What was your wine experience before launching your site ?

- I had already become keen on wines before launching my blog. I tasted some great wines in the past, including some first growths from Bordeaux (Haut-Brion, Margaux) and, of course, many Romanian wines. I must say I am addicted to Bordeaux (especially the mature examples) and to other French wine regions like Rhone or Beaujolais, for example. I also enjoy drinking Rioja, South African wines, German Rieslings and Barolo/Barbaresco. I tried wines from all over the world but I ended up focusing on certain regions.

You’ve noticed that many wine bloggers have become influent in the last few years. Who are the key wine bloggers you would suggest people to follow ?

- Yes, indeed, there are some wine bloggers who became influential during the past few years. Mostly, I read British bloggers such as: Chris Kissack (Winedoctor), Jamie Goode or Jim Budd. From the American land, I enjoy reading Tyler Coleman (Dr. Vino), Richard Jennings or Allen Meadows (Bourghound). Unfortunately, I don't know much about French wine blogging because I'm not that familiar with the language. I really don't like making suggestions and I think everyone is entitled to read whichever blogger or blog they prefer. Wine is a matter of personal taste and so are the wine blogs in my opinion :)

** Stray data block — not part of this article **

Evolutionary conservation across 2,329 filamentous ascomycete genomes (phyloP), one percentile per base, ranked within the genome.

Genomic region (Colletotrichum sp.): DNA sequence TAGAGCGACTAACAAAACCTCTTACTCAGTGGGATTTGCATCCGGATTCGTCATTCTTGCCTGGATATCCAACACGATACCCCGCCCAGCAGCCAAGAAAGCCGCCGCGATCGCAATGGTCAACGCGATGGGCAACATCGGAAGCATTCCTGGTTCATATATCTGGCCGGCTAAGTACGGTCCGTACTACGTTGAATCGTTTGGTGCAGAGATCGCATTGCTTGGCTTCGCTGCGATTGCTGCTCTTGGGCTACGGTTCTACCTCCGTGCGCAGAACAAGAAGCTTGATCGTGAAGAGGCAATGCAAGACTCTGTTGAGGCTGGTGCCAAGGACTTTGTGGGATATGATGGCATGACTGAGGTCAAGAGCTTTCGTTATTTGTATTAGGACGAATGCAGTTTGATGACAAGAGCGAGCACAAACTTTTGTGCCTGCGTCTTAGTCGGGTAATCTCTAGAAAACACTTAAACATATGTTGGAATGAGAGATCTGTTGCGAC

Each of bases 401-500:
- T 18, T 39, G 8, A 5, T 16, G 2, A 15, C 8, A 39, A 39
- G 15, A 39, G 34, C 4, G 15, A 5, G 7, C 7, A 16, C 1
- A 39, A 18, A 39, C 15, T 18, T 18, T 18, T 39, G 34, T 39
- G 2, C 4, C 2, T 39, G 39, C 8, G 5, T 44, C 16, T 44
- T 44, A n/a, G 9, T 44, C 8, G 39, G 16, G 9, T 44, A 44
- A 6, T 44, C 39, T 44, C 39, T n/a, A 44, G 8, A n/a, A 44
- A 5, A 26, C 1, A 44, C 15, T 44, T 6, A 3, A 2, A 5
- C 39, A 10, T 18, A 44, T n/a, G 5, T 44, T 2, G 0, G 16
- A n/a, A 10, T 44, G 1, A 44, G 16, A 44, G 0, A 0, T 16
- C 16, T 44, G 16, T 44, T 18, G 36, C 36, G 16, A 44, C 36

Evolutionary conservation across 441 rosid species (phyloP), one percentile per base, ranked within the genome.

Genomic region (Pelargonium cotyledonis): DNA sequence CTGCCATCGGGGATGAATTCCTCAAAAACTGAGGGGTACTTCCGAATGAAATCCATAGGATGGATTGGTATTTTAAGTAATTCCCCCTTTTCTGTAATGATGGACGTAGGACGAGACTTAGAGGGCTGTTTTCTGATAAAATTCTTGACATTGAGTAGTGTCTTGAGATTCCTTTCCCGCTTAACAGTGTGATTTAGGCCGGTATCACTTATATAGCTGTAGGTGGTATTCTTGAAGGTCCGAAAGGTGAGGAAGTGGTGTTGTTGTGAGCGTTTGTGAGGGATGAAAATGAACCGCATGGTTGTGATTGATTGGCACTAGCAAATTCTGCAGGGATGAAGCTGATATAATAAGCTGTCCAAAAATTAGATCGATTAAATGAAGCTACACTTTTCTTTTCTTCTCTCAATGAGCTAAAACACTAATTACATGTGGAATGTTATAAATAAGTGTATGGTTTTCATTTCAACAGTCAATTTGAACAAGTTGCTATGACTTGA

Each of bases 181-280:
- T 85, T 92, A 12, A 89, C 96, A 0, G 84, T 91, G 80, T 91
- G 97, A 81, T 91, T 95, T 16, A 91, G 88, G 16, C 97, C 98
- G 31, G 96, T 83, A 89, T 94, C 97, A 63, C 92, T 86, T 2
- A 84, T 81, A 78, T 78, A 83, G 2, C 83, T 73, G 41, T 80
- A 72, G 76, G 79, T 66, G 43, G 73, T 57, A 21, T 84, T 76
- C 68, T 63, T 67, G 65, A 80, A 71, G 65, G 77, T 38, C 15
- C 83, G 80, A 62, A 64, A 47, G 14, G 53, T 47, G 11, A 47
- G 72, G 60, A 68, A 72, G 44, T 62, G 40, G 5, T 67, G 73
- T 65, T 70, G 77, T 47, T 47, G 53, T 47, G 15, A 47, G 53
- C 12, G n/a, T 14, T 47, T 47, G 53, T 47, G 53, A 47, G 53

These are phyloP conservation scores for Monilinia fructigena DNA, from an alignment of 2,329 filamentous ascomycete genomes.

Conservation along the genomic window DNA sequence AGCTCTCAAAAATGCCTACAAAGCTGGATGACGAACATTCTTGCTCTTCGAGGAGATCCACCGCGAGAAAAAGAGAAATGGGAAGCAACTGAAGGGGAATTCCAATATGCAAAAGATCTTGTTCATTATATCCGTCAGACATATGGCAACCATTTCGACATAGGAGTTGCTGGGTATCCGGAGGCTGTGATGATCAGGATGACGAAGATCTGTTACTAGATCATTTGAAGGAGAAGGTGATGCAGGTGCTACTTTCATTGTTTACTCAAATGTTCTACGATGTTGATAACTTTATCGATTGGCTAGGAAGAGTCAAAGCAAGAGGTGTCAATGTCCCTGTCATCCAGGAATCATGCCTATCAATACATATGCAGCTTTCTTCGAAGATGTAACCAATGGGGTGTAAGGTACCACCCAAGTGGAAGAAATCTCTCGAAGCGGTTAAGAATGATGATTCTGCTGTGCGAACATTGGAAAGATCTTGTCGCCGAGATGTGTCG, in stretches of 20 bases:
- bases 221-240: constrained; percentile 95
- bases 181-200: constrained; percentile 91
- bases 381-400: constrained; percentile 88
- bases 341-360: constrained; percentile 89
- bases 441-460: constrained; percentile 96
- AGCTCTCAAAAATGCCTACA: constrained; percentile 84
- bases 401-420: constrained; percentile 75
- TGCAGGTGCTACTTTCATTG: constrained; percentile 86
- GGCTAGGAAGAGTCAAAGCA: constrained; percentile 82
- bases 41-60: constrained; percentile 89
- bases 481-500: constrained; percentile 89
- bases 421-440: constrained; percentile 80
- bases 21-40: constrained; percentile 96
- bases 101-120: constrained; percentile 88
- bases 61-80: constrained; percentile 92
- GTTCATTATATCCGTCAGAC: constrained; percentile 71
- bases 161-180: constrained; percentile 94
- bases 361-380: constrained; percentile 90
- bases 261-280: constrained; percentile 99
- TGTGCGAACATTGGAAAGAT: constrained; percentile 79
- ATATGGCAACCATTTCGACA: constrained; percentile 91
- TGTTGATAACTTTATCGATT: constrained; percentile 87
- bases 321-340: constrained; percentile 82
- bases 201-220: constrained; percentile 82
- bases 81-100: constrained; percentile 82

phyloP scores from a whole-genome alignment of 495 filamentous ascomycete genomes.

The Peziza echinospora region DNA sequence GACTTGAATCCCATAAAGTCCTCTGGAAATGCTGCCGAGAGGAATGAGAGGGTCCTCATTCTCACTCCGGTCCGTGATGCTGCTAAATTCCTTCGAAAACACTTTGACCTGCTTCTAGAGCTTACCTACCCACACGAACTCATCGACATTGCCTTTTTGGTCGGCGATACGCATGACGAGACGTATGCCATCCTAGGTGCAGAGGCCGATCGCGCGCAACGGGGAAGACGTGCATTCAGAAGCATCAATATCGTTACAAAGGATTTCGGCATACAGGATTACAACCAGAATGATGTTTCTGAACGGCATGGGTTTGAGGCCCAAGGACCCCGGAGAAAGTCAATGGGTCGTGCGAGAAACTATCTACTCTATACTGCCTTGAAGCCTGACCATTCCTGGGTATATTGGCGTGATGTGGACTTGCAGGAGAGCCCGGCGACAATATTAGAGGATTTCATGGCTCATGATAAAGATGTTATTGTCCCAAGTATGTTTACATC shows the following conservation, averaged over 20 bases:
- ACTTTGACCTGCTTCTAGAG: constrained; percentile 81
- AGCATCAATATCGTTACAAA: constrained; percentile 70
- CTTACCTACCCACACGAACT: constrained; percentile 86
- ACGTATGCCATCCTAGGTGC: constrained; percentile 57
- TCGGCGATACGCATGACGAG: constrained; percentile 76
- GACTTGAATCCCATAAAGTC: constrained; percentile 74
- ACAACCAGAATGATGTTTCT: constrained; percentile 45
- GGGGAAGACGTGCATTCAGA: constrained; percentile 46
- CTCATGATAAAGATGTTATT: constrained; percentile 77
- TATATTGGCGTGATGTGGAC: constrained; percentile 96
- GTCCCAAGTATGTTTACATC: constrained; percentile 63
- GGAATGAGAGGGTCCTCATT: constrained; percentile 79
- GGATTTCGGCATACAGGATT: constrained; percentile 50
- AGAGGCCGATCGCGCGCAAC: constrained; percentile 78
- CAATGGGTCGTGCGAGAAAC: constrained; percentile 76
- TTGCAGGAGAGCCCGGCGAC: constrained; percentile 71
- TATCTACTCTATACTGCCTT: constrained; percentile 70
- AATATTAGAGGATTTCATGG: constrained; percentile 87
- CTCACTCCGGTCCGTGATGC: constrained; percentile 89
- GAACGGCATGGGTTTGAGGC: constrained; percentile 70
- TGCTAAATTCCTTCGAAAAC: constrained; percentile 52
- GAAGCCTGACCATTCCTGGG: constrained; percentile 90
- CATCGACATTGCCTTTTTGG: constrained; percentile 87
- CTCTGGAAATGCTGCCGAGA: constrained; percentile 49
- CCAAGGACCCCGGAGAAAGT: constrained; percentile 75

How did your passion turn into running a blog about wine ? What motivated you at first ?

- Well, I don't know exactly, to be frank. I think it came as a natural extension of my passion. I just wanted to share my opinions on different wines to people who would like to know more about this subject. So, having the blogger platform at my disposal, it became quite easy to turn my thoughts into words.